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Speed of the muon

  1. Feb 2, 2006 #1
    The positive pion decays into a muon and a neutrino. The pion has rest mass [tex] m_\pi [/tex], the muon has [tex] m_\mu [/tex] , while the neutrino has [tex] m_v = 0[/tex]. Assuming the original pion was at rest, use conservation of momentum and energy to show that the speed of the muon is given by:

    [tex] \frac{u}{c} = \frac{ (m_\pi/m_\mu)^2 - 1}{ (m_\pi/m_\mu)^2 + 1} [/tex]

    I've tried [tex] m_\pi c^2 = \gamma m_\mu c^2 [/tex]. No success with that. I've also tried the relationship [tex] \beta = pmuc/E [/tex]. Still no. I know it SAYS to use conservation of energy and momentum, but I have yet to put together a correct relationship. Any help?
    Last edited: Feb 2, 2006
  2. jcsd
  3. Feb 2, 2006 #2


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    HINT: Since the neutrino is massless its energy and momentum are related by E = pc.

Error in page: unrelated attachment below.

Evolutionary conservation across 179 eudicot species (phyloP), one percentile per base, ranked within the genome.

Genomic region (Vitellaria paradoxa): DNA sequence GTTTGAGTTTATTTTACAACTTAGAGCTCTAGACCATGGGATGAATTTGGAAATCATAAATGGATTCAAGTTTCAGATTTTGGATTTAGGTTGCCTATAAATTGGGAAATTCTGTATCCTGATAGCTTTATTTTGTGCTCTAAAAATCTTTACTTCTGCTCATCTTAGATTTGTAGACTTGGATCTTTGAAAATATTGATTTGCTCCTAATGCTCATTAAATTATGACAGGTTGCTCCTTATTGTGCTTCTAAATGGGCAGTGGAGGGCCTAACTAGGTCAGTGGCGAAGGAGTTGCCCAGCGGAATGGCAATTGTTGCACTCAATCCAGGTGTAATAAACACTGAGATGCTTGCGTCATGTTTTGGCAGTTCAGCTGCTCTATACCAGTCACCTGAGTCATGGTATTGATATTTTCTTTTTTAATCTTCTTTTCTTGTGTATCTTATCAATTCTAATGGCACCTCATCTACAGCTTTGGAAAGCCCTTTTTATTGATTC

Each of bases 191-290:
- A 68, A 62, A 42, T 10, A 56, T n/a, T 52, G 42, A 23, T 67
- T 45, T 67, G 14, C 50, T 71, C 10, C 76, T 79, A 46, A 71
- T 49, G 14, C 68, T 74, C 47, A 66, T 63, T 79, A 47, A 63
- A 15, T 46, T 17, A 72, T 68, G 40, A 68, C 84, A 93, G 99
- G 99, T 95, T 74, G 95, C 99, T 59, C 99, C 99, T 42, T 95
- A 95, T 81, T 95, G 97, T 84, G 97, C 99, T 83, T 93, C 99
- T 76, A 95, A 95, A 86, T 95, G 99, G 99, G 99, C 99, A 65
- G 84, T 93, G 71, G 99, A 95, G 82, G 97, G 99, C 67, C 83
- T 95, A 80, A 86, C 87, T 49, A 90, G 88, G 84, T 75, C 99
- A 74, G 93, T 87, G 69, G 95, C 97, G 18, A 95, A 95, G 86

4. Feb 2, 2006 #3
    So did I leave out the energy from the neutrino?
    [tex] \pi^+ \rightarrow \mu^+ +v[/tex]

    [tex] m_\pi c^2 = \gamma m_\mu c^2 + p_vc[/tex]
    Last edited: Feb 3, 2006
  5. Feb 3, 2006 #4


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    Yes, you left out the neutrino energy.

    You should arrive at

    [tex]\frac { m_{\pi}} {m_{\mu}} = \gamma (1 +u/c)[/tex]

    after combining the energy and momentum equations and the rest is simple algebra.
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